Uzbekistan plans to invest $12.1bn in developing its aging petrochemical industry over a 10-year period. Its strategy includes selling off government stakes in a number of enterprises, according to according to a decree from reform-minded Uzbek President Shavkat Mirziyoyev published last week.
The programme, spanning 2019-2030, will include 31 projects, including the expansion of existing facilities and construction of new ones for the production of phosphate, nitrogen, potash and complex mineral fertilisers.
The funding is envisaged as including foreign direct investment and loans worth $1.7bn. The government intends to also involve foreign companies and “advanced technologies” in order to produce new polymer products such as polyvinyl chloride (PVC), synthetic rubber, polyethylene terephthalate, polystyrene and polyurethane.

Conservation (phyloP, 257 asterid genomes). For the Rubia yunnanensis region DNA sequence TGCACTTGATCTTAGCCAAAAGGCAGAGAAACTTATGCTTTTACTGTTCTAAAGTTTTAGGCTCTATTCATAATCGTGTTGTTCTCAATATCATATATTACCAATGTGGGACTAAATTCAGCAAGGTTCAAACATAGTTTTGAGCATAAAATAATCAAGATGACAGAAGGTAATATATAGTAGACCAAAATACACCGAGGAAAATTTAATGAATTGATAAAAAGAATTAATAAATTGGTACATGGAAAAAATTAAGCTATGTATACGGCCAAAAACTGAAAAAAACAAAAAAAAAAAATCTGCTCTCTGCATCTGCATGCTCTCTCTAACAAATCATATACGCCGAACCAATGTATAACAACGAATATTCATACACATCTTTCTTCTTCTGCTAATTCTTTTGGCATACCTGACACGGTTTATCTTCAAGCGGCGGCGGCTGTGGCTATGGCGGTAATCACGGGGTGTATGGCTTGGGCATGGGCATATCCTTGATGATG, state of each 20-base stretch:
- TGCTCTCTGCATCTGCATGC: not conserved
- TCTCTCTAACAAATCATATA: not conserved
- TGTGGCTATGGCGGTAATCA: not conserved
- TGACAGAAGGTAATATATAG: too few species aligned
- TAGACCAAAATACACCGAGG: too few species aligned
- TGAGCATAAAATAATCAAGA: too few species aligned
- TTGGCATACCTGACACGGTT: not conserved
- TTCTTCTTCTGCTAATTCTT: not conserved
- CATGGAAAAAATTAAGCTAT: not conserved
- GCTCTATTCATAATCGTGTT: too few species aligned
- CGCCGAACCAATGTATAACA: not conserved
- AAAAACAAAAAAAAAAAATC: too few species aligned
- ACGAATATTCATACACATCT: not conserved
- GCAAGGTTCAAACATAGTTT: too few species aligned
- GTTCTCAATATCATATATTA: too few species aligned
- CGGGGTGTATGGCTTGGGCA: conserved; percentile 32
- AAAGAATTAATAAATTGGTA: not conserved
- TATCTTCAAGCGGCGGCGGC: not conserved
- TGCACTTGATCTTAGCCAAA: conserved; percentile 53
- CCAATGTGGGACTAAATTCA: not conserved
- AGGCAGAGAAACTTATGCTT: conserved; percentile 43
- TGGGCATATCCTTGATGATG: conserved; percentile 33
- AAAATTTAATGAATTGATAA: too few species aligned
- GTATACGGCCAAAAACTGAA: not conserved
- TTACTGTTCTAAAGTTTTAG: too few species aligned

The petrochemical industry features among “high potential” sectors that it is forecast will help support Uzbekistan’s economic growth in upcoming years, according to international observers such as the Asian Development Bank.
The state’s shares in some petrochemical enterprises will be sold directly to investors under the condition that they accept investment and social obligations. Other companies will be sold via auctions.
Aside from increasing the share of private ownership in the sector, the decree also aims to introduce modern corporate governance and international financial reporting standards. It also outlines how companies’ management structures should be improved.
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